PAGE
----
The Roles Of Men And Women In Ancient Greek Society

541 words - 3 pages

In most of the ancient Greek world, gender roles were fairly static throughout time and outside circumstances had little or no influence on gender construction. Men functioned within the public sphere, whereas women were restricted to the private, domestic sphere. This was the typical gender construction of most ancient societies, and remained so in much of the world until modern times.Unlike the women of Athens, Spartan women were taught reading, and writing, but were also expected to be able to protect themselves. Where in Athens, the education of a girl involved spinning, weaving, and other domestic arts, for a Spartan woman such tasks were relegated to the helots or perioeci. A ...view middle of the document...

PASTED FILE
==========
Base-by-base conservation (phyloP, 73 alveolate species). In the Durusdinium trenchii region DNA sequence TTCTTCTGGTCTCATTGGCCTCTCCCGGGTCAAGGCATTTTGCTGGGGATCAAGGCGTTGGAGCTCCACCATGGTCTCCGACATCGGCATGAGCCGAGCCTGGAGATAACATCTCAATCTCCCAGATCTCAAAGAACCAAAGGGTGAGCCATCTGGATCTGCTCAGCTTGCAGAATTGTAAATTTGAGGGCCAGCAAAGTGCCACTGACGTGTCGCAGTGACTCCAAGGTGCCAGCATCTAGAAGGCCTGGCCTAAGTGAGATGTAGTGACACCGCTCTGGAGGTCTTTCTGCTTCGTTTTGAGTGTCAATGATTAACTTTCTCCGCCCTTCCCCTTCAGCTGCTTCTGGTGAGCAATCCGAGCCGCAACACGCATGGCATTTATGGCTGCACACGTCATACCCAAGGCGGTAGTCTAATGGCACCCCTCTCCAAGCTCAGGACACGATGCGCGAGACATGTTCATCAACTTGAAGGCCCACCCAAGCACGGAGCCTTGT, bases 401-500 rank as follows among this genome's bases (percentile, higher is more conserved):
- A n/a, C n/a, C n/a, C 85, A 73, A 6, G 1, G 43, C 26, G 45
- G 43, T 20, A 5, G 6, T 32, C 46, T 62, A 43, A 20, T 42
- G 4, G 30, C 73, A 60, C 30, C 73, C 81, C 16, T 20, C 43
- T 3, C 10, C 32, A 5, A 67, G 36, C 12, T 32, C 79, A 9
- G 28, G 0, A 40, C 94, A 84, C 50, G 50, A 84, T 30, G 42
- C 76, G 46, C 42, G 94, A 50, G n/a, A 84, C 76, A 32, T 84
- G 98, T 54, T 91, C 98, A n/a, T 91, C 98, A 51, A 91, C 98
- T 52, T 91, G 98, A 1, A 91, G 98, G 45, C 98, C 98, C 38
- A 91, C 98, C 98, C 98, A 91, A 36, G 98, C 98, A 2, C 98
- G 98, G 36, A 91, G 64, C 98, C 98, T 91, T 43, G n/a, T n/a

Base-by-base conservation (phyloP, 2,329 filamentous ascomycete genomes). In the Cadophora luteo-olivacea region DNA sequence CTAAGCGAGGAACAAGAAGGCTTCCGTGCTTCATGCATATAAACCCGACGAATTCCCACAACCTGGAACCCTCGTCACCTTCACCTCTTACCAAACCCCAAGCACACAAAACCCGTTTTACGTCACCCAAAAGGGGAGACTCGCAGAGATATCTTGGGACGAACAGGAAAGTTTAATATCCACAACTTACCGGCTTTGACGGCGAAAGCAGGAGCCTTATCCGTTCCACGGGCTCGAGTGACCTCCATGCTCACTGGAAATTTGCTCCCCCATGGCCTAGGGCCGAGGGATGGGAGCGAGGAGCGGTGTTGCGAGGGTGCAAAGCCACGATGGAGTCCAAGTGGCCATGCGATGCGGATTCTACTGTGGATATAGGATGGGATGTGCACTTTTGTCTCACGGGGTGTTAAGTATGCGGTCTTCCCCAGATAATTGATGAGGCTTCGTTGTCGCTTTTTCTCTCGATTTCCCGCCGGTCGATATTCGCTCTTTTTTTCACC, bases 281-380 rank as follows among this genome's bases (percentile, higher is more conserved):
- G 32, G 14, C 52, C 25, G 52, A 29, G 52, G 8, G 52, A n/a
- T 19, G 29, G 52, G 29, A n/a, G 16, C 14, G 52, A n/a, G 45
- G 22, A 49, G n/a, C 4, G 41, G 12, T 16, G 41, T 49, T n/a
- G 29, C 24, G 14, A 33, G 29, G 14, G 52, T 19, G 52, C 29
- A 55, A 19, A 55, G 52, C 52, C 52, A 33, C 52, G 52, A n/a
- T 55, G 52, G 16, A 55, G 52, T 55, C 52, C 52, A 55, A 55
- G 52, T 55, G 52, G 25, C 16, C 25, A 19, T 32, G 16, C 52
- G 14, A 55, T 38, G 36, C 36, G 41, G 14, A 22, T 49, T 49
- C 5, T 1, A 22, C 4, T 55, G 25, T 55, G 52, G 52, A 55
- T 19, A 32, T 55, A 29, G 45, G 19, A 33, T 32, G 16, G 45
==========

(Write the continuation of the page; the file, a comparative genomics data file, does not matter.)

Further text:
In comparison to Athens, Spartan girls were better fed their their Athenian counterparts, and were taught writing.The role of an Athenian woman in Greek society was minimal. By comparison to present day standards, Athenian women were only a small step above slaves by the 5th century BC. Athenian women can be classified into three general classes. The lowest class was the slave women, who carried out more of the menial domestic chores, and helped to raise the children of the wife. The second class was that of the Athenian citizen woman. The third class was known as the Hetaerae. Hetaerae women were given an education in reading, writing, and music, and were allowed into the Agora and other structures which were off limits to citizen and slave women. Most sources about the Hetaerae indicate however, that their standing was at best at the level of prostitutes, and the level of power they attained was only slightly significant.The man was in charge of the family and the house. Most men worked during the day as businessmen or farmers. Men also participated in politics in their society. When they were at home, they were treated with great respect. Even during dinner, the men laid on couches and were fed and entertained by the slaves while the women and children ate in another room. Men taught their children and wife, if she wasn't already done so by her father. Men made all of the decisions in Athens. They treated the women as if they had no brain to do things on their own. Men were given the most responsibility and, therefore, were considered the most important people in ancient Greece.

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